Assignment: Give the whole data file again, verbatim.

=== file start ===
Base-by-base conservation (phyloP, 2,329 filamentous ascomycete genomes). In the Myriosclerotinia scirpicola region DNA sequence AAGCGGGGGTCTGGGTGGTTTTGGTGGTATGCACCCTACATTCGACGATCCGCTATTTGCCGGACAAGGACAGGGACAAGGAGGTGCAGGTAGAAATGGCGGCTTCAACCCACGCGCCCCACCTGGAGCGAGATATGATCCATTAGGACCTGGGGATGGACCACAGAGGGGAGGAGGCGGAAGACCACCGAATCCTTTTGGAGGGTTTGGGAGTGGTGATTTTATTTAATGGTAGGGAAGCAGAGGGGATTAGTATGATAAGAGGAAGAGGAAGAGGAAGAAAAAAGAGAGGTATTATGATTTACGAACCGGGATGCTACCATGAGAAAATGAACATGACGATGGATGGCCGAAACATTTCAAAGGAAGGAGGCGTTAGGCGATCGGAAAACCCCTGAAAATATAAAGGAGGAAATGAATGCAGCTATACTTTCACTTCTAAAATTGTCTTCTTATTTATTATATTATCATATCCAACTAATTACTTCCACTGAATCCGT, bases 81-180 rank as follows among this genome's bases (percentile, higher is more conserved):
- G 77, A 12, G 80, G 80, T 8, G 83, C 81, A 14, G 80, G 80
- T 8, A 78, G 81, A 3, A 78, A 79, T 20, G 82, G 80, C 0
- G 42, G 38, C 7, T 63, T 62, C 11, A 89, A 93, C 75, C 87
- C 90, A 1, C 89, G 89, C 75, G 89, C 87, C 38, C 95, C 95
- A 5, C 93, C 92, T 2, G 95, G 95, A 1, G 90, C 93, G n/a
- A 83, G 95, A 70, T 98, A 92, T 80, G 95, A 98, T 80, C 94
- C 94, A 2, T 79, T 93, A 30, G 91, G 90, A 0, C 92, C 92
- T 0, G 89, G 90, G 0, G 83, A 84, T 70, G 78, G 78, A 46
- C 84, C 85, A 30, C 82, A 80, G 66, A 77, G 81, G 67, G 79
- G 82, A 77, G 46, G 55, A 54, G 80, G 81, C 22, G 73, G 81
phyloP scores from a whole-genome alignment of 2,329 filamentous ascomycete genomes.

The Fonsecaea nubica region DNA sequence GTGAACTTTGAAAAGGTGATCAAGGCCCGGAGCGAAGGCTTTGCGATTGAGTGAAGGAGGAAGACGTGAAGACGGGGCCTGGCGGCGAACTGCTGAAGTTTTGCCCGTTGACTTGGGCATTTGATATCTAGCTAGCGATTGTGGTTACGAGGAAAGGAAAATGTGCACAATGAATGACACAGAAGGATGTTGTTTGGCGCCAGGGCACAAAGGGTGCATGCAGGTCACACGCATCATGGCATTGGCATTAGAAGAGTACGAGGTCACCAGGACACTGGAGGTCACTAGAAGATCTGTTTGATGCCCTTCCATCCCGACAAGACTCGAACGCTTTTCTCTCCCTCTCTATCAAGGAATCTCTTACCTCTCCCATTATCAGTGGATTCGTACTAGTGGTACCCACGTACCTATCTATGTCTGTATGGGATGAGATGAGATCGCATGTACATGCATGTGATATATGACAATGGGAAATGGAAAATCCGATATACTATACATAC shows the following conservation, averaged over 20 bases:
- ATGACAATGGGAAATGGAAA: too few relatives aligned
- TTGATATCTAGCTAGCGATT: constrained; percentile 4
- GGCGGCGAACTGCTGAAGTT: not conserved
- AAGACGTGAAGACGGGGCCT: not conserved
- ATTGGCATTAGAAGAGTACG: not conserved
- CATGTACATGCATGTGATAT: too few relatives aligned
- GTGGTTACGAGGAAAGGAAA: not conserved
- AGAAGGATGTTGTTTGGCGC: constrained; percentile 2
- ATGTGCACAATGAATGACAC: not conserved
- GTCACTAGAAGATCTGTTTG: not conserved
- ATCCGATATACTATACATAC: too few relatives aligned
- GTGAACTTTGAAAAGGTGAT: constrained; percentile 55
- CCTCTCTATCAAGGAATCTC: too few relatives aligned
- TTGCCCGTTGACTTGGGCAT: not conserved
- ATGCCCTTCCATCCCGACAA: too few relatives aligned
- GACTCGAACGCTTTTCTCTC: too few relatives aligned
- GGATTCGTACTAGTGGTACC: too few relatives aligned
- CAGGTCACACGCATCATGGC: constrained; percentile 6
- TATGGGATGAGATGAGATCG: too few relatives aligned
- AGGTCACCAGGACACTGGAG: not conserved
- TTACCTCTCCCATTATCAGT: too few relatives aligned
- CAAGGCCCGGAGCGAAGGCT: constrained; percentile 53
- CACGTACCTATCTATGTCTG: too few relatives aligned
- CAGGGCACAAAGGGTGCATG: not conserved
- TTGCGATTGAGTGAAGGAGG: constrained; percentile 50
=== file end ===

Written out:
Base-by-base conservation (phyloP, 2,329 filamentous ascomycete genomes). In the Myriosclerotinia scirpicola region DNA sequence AAGCGGGGGTCTGGGTGGTTTTGGTGGTATGCACCCTACATTCGACGATCCGCTATTTGCCGGACAAGGACAGGGACAAGGAGGTGCAGGTAGAAATGGCGGCTTCAACCCACGCGCCCCACCTGGAGCGAGATATGATCCATTAGGACCTGGGGATGGACCACAGAGGGGAGGAGGCGGAAGACCACCGAATCCTTTTGGAGGGTTTGGGAGTGGTGATTTTATTTAATGGTAGGGAAGCAGAGGGGATTAGTATGATAAGAGGAAGAGGAAGAGGAAGAAAAAAGAGAGGTATTATGATTTACGAACCGGGATGCTACCATGAGAAAATGAACATGACGATGGATGGCCGAAACATTTCAAAGGAAGGAGGCGTTAGGCGATCGGAAAACCCCTGAAAATATAAAGGAGGAAATGAATGCAGCTATACTTTCACTTCTAAAATTGTCTTCTTATTTATTATATTATCATATCCAACTAATTACTTCCACTGAATCCGT, bases 81-180 rank as follows among this genome's bases (percentile, higher is more conserved):
- G 77, A 12, G 80, G 80, T 8, G 83, C 81, A 14, G 80, G 80
- T 8, A 78, G 81, A 3, A 78, A 79, T 20, G 82, G 80, C 0
- G 42, G 38, C 7, T 63, T 62, C 11, A 89, A 93, C 75, C 87
- C 90, A 1, C 89, G 89, C 75, G 89, C 87, C 38, C 95, C 95
- A 5, C 93, C 92, T 2, G 95, G 95, A 1, G 90, C 93, G n/a
- A 83, G 95, A 70, T 98, A 92, T 80, G 95, A 98, T 80, C 94
- C 94, A 2, T 79, T 93, A 30, G 91, G 90, A 0, C 92, C 92
- T 0, G 89, G 90, G 0, G 83, A 84, T 70, G 78, G 78, A 46
- C 84, C 85, A 30, C 82, A 80, G 66, A 77, G 81, G 67, G 79
- G 82, A 77, G 46, G 55, A 54, G 80, G 81, C 22, G 73, G 81
phyloP scores from a whole-genome alignment of 2,329 filamentous ascomycete genomes.

The Fonsecaea nubica region DNA sequence GTGAACTTTGAAAAGGTGATCAAGGCCCGGAGCGAAGGCTTTGCGATTGAGTGAAGGAGGAAGACGTGAAGACGGGGCCTGGCGGCGAACTGCTGAAGTTTTGCCCGTTGACTTGGGCATTTGATATCTAGCTAGCGATTGTGGTTACGAGGAAAGGAAAATGTGCACAATGAATGACACAGAAGGATGTTGTTTGGCGCCAGGGCACAAAGGGTGCATGCAGGTCACACGCATCATGGCATTGGCATTAGAAGAGTACGAGGTCACCAGGACACTGGAGGTCACTAGAAGATCTGTTTGATGCCCTTCCATCCCGACAAGACTCGAACGCTTTTCTCTCCCTCTCTATCAAGGAATCTCTTACCTCTCCCATTATCAGTGGATTCGTACTAGTGGTACCCACGTACCTATCTATGTCTGTATGGGATGAGATGAGATCGCATGTACATGCATGTGATATATGACAATGGGAAATGGAAAATCCGATATACTATACATAC shows the following conservation, averaged over 20 bases:
- ATGACAATGGGAAATGGAAA: too few relatives aligned
- TTGATATCTAGCTAGCGATT: constrained; percentile 4
- GGCGGCGAACTGCTGAAGTT: not conserved
- AAGACGTGAAGACGGGGCCT: not conserved
- ATTGGCATTAGAAGAGTACG: not conserved
- CATGTACATGCATGTGATAT: too few relatives aligned
- GTGGTTACGAGGAAAGGAAA: not conserved
- AGAAGGATGTTGTTTGGCGC: constrained; percentile 2
- ATGTGCACAATGAATGACAC: not conserved
- GTCACTAGAAGATCTGTTTG: not conserved
- ATCCGATATACTATACATAC: too few relatives aligned
- GTGAACTTTGAAAAGGTGAT: constrained; percentile 55
- CCTCTCTATCAAGGAATCTC: too few relatives aligned
- TTGCCCGTTGACTTGGGCAT: not conserved
- ATGCCCTTCCATCCCGACAA: too few relatives aligned
- GACTCGAACGCTTTTCTCTC: too few relatives aligned
- GGATTCGTACTAGTGGTACC: too few relatives aligned
- CAGGTCACACGCATCATGGC: constrained; percentile 6
- TATGGGATGAGATGAGATCG: too few relatives aligned
- AGGTCACCAGGACACTGGAG: not conserved
- TTACCTCTCCCATTATCAGT: too few relatives aligned
- CAAGGCCCGGAGCGAAGGCT: constrained; percentile 53
- CACGTACCTATCTATGTCTG: too few relatives aligned
- CAGGGCACAAAGGGTGCATG: not conserved
- TTGCGATTGAGTGAAGGAGG: constrained; percentile 50